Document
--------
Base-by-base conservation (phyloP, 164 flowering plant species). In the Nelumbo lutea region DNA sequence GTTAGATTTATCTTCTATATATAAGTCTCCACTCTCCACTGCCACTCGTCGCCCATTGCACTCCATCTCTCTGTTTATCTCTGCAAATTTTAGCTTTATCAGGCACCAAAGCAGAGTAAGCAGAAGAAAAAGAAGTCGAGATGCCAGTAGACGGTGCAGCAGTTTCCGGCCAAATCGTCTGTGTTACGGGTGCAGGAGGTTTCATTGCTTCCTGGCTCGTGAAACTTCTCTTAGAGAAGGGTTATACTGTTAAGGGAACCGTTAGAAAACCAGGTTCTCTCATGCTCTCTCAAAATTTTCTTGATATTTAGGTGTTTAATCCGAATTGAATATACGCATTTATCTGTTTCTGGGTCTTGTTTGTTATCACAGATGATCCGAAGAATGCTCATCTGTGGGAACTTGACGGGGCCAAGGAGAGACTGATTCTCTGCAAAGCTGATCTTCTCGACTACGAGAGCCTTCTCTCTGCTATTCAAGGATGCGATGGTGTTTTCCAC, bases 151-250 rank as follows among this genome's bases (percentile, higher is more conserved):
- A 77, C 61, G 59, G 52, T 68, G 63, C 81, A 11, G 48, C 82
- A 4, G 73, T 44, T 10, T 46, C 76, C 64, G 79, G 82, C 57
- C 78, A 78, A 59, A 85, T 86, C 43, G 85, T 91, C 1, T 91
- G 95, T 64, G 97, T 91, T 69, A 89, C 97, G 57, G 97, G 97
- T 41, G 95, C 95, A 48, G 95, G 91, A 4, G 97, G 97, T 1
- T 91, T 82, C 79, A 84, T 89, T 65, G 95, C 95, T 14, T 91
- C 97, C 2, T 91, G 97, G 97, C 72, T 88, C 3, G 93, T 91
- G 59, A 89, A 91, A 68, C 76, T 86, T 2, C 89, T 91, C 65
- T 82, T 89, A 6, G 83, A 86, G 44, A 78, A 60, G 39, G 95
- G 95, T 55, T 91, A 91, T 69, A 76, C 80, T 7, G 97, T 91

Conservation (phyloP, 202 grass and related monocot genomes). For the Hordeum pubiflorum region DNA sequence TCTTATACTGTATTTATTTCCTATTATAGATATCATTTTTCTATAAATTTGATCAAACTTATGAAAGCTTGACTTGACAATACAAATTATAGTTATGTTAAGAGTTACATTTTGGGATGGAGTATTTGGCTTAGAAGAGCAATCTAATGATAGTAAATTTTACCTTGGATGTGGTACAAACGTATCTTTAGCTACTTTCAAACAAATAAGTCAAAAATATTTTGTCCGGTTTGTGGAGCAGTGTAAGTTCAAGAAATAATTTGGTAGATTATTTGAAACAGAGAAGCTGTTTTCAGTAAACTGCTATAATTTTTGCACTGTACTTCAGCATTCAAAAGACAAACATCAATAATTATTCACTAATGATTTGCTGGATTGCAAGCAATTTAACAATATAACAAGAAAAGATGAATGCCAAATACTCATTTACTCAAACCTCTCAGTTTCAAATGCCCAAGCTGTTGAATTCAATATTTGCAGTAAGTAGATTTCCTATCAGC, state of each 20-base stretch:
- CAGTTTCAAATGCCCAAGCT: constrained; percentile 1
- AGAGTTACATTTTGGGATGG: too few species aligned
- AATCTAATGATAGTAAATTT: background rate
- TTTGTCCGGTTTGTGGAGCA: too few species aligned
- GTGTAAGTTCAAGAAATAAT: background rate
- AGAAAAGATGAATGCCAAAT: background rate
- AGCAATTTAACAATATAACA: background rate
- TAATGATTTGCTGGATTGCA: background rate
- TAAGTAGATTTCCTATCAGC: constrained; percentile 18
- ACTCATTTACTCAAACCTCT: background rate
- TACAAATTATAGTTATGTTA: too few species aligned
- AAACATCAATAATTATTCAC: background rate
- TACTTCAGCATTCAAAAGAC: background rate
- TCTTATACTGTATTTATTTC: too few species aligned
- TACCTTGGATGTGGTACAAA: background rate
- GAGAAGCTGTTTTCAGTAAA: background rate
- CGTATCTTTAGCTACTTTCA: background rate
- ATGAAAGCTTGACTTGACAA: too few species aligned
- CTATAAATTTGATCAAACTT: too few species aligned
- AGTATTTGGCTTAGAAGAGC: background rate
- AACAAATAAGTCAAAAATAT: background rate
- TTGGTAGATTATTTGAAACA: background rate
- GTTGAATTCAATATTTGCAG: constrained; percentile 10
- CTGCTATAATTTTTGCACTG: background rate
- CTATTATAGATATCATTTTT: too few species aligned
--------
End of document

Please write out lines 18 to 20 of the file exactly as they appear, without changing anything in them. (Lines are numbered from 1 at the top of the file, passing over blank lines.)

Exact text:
- AGAAAAGATGAATGCCAAAT: background rate
- AGCAATTTAACAATATAACA: background rate
- TAATGATTTGCTGGATTGCA: background rate